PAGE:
There would be two trips when starting the holiday as blankets, pots and pans and many household items were not supplied with the house. I remember going to Bally, one year, on the second run and my seat was the handles of a kettle in the back of a commur van Z7 4138. There would be a prize for the first person to see the sea. To reach the two-mile cross would be a fair achievement, before somebody spotted the Atlantic.

One of the big amusements was ‘The Penny Pongo’. This used to be played in a shed in the Church Road. It used to be an old penny for a game with a prize of a half crown. There would be road show on for the season and trips to the show would be a major highlight. There was also a cinema. These shows had an exotic name. One you could not forget would be ‘MacFaddens Olympic Hippo Drome’ The McFadden family are still in the entertainment business, most of the time was spent on the beach. I wasn’t a keen swimmer, but I could be lured in by a spin on the donkey. That costs 6 old pence. Tea for the elders would come down on a tray from Maggie Daly’s. At the time very few had cameras. ‘Frank’s Snaps’ would visit the beach every day taking photos. You went to their hut, the following day and view the photos. You then ordered them if you wanted them.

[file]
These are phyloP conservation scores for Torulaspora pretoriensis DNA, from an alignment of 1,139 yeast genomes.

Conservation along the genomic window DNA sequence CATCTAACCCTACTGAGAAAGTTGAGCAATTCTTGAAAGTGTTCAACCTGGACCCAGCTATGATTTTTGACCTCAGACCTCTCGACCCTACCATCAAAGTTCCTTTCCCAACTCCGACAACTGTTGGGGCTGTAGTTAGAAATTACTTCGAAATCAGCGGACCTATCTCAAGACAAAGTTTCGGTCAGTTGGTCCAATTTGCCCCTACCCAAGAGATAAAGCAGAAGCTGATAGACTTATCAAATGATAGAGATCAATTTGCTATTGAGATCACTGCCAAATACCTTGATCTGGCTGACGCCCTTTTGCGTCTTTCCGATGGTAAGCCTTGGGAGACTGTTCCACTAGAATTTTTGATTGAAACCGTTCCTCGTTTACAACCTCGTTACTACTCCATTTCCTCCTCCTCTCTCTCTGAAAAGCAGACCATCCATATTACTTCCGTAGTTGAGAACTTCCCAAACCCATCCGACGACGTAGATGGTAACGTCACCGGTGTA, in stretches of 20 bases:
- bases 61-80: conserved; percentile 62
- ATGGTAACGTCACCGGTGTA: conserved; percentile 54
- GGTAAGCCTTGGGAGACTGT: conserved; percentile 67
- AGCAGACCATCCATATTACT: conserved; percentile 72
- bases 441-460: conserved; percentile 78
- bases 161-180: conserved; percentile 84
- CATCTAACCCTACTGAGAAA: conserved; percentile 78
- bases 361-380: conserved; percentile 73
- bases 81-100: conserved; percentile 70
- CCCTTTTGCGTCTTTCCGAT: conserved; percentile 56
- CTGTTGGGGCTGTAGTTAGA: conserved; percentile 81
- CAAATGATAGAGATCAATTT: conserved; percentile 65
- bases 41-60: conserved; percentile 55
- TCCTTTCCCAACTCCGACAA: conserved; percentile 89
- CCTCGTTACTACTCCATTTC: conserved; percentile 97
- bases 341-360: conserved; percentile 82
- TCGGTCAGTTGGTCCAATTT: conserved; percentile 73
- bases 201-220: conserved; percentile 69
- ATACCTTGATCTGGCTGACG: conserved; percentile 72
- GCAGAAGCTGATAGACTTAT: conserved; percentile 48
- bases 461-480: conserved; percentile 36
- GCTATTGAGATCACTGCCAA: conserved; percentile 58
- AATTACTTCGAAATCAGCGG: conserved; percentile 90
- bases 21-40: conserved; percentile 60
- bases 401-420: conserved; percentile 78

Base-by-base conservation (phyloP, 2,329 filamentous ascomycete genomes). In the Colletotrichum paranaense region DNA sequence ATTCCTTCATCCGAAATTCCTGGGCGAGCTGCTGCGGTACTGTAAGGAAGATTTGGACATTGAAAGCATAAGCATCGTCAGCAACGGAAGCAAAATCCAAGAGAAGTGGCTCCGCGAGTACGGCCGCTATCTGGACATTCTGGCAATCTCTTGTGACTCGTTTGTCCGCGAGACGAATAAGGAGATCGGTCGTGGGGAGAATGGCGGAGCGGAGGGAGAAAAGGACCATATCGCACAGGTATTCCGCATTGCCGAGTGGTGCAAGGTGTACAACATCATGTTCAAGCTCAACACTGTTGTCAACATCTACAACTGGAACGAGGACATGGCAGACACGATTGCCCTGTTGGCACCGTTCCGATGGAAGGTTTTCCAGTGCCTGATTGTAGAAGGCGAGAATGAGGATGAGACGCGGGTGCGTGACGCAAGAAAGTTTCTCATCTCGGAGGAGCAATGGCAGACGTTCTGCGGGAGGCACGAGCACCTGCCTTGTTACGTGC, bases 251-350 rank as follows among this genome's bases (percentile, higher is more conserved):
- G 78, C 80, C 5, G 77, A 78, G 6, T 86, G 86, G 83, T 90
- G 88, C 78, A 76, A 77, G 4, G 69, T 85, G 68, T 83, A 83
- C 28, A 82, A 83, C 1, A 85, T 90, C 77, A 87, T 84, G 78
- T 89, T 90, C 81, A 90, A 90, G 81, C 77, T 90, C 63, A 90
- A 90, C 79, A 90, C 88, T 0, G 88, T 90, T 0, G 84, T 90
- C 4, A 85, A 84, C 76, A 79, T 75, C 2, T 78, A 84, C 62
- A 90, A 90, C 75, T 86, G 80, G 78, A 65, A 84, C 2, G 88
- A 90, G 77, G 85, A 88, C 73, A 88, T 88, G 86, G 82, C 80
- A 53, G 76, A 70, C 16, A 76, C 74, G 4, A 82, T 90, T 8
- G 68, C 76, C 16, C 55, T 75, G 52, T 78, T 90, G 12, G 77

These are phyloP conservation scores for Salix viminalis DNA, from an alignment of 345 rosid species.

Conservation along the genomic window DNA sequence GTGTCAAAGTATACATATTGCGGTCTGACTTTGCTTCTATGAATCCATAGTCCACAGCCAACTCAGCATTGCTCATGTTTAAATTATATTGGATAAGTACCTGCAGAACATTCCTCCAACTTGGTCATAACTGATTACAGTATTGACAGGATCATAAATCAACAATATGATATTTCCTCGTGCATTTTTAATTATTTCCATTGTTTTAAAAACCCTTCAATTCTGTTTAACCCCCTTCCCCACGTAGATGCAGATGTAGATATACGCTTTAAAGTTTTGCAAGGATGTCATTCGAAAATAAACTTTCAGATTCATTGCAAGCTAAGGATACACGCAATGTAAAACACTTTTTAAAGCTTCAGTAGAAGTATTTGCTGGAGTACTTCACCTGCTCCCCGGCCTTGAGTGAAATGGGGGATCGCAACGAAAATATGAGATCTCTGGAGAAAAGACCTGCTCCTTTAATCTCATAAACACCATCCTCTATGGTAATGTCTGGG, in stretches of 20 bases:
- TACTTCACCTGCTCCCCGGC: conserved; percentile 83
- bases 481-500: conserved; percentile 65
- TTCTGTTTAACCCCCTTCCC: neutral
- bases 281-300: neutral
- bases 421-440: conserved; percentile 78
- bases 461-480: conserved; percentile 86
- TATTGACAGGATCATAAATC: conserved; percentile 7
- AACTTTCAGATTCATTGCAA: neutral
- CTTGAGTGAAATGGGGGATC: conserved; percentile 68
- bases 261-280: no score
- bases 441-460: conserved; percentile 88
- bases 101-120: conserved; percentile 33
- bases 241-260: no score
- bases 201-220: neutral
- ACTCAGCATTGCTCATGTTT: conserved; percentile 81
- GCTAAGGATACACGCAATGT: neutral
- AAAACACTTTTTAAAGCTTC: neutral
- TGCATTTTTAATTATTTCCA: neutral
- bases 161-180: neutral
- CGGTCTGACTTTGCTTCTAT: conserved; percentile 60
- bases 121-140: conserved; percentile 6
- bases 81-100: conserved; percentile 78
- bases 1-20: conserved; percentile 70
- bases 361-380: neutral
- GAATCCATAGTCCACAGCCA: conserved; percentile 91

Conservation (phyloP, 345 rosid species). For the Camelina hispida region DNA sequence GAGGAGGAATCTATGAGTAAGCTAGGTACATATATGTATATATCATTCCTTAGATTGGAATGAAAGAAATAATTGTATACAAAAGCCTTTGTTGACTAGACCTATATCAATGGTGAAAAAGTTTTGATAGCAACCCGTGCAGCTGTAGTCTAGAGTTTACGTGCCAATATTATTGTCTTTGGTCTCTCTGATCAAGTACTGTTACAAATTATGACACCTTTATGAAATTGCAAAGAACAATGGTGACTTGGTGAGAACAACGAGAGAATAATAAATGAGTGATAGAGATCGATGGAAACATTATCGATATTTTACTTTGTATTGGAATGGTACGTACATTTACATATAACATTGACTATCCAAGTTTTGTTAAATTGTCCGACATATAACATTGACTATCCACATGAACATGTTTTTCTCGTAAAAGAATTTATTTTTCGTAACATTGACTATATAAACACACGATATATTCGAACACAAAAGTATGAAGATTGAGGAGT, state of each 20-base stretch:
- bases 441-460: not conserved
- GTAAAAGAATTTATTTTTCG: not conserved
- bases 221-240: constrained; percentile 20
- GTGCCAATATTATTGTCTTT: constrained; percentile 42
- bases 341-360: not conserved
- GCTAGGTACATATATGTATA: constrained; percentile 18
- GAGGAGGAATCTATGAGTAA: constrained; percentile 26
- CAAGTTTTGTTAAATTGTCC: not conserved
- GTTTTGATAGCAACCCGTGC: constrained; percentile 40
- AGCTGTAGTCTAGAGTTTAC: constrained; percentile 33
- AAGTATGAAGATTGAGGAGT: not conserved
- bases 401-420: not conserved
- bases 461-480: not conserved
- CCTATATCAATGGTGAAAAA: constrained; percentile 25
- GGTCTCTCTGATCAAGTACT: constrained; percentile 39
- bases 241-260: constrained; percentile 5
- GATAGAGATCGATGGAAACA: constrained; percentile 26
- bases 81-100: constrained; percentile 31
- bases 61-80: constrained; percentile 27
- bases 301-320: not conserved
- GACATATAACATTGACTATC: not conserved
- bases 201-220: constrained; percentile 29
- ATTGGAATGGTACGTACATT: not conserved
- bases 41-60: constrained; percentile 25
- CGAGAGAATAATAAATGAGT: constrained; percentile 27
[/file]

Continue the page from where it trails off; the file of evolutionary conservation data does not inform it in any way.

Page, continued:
An early morning visit to the ladies' beach was often done. There, were rocks where the concrete stops now, a good search between the rocks would land a good fist of coins for you.

A visit to ‘Cissy Macs’ might arise from a good catch of coins. It was Ballybunion’s ‘Wool-worths’. As a very small boy, I had a massive boil over my eye. I had to get it lanced. As a reward I was brought to Cissy Macs.

As a teenager it would be mandatory to fall in love every summer and dream about it until the following summer.

In the later years, inspired by beaches, other tastes were developed and JD’s was better than nay open university.